The definitive video game emulation case. In the late 1990's, Connectix created the Virtual Game Station, a commercial emulator designed to replicate the Sony Playstation on a PC. In doing so, they necessarily had to copy elements of the Sony BIOS (built-in operating system (the software that runs the Playstation)), but they claimed fair use. The court agreed, noting that law stated that disassembly could be considered fair use when it is the "only way to gain access to the ideas and functional elements embodied in a copyrighted computer program." Since Sony had provided little information about their BIOS to the public, Connectix could only gain access to it by taking it apart. The court also found VGS to be "moderately transformative"; it transfers the Playstation to a new platform, and thereby expresses the product in a different fashion. And since the VGS is transformative, it is not really a replacement for the Playstation. The court also ruled on the claim that Connectix tarnished Sony's Playstation name. Although the VGS does not play games as well as an actual Playstation, the court did not find that this would result in the VGS hurting Playstation's good name
This case follows sound logic, and clearly sets out the argument that emulation itself is perfectly legitimate. It clearly outlines exactly how Connectix copied Sony's BIOS, and explains why that path resulted in VGS being fair use (and in doing so, more or less created guidelines as to how to ensure the legality of an emulator). More importantly, this case made it clear to video game companies that contesting emulation itself would not succeed; if video game companies were intent on stopping piracy, they would have to go after the actual copies of the games, not the emulators. Since ROM files are much more prevalent than emulators, this decision in essence made it much more difficult to stop video game piracy, and forced companies to allow the creation of dozens of free emulators.
In the late 1990s, Connectix sold a product called the Virtual Game Station, an emulator program that could play Sony Playstation games, intended for play on the Playstation game console, on Apple Macintosh computers. Bleem, a vendor of Playstation emulator software for Windows computers, was also sued. Initially, Sony won a permanent injunction against the Connectix Virtual Game Station in 1999, but the decision was successfully appealed in 2000. Connectix and Bleem both won rulings that their reverse engineering of the Sony products constituted fair and non-infringing uses. However, their products were eventually taken off the market because they could not bear the high costs of litigation against Sony.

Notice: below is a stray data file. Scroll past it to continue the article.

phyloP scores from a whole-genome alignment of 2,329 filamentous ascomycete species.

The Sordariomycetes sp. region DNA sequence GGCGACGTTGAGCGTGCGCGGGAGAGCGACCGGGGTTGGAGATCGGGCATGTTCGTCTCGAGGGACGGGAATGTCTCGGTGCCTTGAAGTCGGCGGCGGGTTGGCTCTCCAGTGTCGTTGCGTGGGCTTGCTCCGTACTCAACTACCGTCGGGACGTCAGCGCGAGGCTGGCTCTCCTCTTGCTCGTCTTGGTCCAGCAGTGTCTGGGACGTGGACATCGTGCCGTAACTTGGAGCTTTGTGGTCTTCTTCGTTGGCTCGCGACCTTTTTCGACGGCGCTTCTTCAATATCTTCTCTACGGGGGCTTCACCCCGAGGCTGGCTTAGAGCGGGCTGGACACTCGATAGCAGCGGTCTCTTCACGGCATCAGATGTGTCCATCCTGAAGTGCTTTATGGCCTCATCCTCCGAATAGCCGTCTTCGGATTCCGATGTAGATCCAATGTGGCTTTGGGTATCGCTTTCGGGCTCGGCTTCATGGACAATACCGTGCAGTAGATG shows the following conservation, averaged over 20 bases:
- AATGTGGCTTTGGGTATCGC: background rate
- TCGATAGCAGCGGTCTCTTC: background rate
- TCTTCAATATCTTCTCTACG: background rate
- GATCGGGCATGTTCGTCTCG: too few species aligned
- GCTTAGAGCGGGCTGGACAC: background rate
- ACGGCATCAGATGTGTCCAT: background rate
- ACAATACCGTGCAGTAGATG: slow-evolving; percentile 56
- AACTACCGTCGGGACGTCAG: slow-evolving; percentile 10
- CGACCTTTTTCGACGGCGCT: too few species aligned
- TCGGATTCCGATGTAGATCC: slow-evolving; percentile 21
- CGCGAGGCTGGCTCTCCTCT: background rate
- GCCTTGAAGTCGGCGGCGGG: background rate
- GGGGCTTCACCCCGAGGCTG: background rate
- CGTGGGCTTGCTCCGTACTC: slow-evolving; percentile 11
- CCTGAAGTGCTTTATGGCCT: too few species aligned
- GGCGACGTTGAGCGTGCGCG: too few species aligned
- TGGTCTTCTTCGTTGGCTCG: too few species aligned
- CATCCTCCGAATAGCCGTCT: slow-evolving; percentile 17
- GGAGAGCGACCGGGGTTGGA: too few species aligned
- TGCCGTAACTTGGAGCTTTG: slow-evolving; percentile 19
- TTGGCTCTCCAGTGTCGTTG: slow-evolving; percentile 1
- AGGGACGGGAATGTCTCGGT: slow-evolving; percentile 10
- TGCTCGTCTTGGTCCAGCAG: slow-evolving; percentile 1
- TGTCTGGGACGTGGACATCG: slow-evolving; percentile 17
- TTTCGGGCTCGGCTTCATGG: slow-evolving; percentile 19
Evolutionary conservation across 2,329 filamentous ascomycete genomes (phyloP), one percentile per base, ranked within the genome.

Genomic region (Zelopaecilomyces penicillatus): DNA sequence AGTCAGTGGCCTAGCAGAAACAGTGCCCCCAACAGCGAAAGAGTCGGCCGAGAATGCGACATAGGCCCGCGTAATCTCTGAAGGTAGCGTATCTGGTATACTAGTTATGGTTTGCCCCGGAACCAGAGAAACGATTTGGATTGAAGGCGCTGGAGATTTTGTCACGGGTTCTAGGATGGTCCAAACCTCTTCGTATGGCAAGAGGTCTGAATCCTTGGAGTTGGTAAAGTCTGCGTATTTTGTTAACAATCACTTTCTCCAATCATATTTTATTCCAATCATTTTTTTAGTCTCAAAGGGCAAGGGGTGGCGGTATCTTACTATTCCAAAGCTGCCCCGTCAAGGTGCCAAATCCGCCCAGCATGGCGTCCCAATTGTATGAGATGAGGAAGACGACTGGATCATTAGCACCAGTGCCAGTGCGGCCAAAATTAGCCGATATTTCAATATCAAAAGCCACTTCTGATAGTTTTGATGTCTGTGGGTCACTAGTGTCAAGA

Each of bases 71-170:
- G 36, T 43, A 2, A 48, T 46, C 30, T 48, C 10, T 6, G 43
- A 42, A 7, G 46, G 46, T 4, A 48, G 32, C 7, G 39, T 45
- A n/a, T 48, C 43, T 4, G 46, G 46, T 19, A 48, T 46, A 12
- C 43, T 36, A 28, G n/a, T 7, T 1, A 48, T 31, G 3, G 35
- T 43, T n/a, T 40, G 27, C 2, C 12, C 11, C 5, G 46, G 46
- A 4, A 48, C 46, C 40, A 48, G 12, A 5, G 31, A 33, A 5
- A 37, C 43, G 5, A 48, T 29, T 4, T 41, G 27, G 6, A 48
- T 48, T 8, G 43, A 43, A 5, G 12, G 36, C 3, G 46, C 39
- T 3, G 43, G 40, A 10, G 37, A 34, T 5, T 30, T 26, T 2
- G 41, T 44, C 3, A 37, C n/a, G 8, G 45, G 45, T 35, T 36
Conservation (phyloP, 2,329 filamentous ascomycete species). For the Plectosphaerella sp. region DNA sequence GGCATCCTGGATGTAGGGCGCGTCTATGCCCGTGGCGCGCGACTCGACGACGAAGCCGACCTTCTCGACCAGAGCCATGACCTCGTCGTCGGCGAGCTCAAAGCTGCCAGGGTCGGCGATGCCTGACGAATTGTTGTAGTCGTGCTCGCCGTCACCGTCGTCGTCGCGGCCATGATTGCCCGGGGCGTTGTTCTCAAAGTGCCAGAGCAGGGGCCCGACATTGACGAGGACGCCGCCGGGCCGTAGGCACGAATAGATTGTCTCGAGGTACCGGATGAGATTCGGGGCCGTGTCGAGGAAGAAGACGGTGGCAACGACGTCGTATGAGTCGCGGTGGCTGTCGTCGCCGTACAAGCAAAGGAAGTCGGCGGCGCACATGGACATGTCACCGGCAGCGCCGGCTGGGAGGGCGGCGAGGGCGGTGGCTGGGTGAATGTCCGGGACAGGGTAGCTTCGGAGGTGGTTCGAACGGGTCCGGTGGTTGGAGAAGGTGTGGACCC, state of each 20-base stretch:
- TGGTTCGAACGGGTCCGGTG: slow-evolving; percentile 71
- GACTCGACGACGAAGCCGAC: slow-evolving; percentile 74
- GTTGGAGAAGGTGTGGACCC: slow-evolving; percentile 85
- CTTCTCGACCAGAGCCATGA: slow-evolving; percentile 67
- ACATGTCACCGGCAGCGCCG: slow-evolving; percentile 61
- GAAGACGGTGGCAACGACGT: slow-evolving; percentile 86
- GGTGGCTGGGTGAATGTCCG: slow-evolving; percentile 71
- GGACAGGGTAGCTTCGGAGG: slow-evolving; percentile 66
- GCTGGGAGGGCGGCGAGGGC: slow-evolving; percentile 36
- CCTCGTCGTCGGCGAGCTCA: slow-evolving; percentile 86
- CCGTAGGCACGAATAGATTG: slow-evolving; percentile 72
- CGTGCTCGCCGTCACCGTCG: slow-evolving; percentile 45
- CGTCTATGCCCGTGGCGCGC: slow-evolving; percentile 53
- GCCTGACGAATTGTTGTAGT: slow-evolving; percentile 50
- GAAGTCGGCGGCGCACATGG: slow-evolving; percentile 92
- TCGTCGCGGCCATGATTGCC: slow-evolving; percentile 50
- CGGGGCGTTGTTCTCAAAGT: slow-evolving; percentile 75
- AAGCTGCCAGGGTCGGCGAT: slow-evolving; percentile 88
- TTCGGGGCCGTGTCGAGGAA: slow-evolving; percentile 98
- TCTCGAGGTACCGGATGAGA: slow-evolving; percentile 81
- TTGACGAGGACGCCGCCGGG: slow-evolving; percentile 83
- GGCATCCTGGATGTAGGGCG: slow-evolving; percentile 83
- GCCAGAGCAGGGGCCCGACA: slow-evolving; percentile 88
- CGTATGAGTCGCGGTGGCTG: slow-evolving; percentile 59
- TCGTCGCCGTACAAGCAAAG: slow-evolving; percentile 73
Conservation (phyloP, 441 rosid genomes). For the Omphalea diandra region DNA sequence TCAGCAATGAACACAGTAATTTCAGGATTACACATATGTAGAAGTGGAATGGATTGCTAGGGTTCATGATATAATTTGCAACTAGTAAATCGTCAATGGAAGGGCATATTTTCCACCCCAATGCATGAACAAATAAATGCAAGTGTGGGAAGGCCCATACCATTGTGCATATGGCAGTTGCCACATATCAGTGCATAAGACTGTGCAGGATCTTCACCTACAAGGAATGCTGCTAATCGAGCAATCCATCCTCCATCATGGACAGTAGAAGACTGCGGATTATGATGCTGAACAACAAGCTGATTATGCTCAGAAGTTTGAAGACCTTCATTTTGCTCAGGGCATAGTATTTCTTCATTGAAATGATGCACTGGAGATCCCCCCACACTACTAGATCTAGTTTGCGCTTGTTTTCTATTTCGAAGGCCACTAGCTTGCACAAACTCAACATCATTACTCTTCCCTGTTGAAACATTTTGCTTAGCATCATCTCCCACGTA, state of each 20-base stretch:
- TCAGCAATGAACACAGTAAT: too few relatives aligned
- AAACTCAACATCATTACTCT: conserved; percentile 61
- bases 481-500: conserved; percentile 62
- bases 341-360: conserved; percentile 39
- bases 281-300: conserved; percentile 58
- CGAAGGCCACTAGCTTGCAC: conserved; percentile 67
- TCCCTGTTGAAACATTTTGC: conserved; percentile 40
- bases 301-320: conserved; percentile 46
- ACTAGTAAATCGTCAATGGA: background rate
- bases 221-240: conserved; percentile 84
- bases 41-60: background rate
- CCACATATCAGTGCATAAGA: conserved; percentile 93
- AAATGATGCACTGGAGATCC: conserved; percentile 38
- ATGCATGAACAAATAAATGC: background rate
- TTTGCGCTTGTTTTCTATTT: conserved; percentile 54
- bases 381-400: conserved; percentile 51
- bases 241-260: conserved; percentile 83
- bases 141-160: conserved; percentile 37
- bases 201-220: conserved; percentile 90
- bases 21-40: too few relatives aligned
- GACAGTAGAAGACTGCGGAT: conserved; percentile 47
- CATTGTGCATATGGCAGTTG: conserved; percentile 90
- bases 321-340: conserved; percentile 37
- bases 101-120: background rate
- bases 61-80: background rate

Emulators typically contained additional features not found on the real console and generally had completely different interfaces. To create the emulator, Connectix programmers had to first purchase a Sony Playstation and reverse engineer the source code. The court ruled that this and other intermediate copies made by Connectix were all legitimate fair uses. Regardless of Connectix and Bleem’s financial state, the landmark decision shocked the gaming industry. Emulators existed prior to the trial, but the question of their legality was always unknown.
Since personal computers are much more popular than game consoles due to their ability to run many types of applications, gamers have the option of purchasing emulators and emulator games instead of a separate game console. For Sony, one of their primary arguments was that this software would negatively impact the market for their consoles. Vendors of the system claimed that emulators would take away from their console and game revenue. However, emulations of games were never the same in quality and in experience as the real games. In the end, the Sony v. Connectix trial set a huge precedent for future emulator and associated game software. As long as the software did not infringe on original intellectual property rights, then emulators were deemed lawful. A system vendor cannot prohibit the distribution of non-infringing third-party emulators such as the Virtual Game Station. The result of this case has prompted questioning of the amount of control that companies should have over their intellectual property.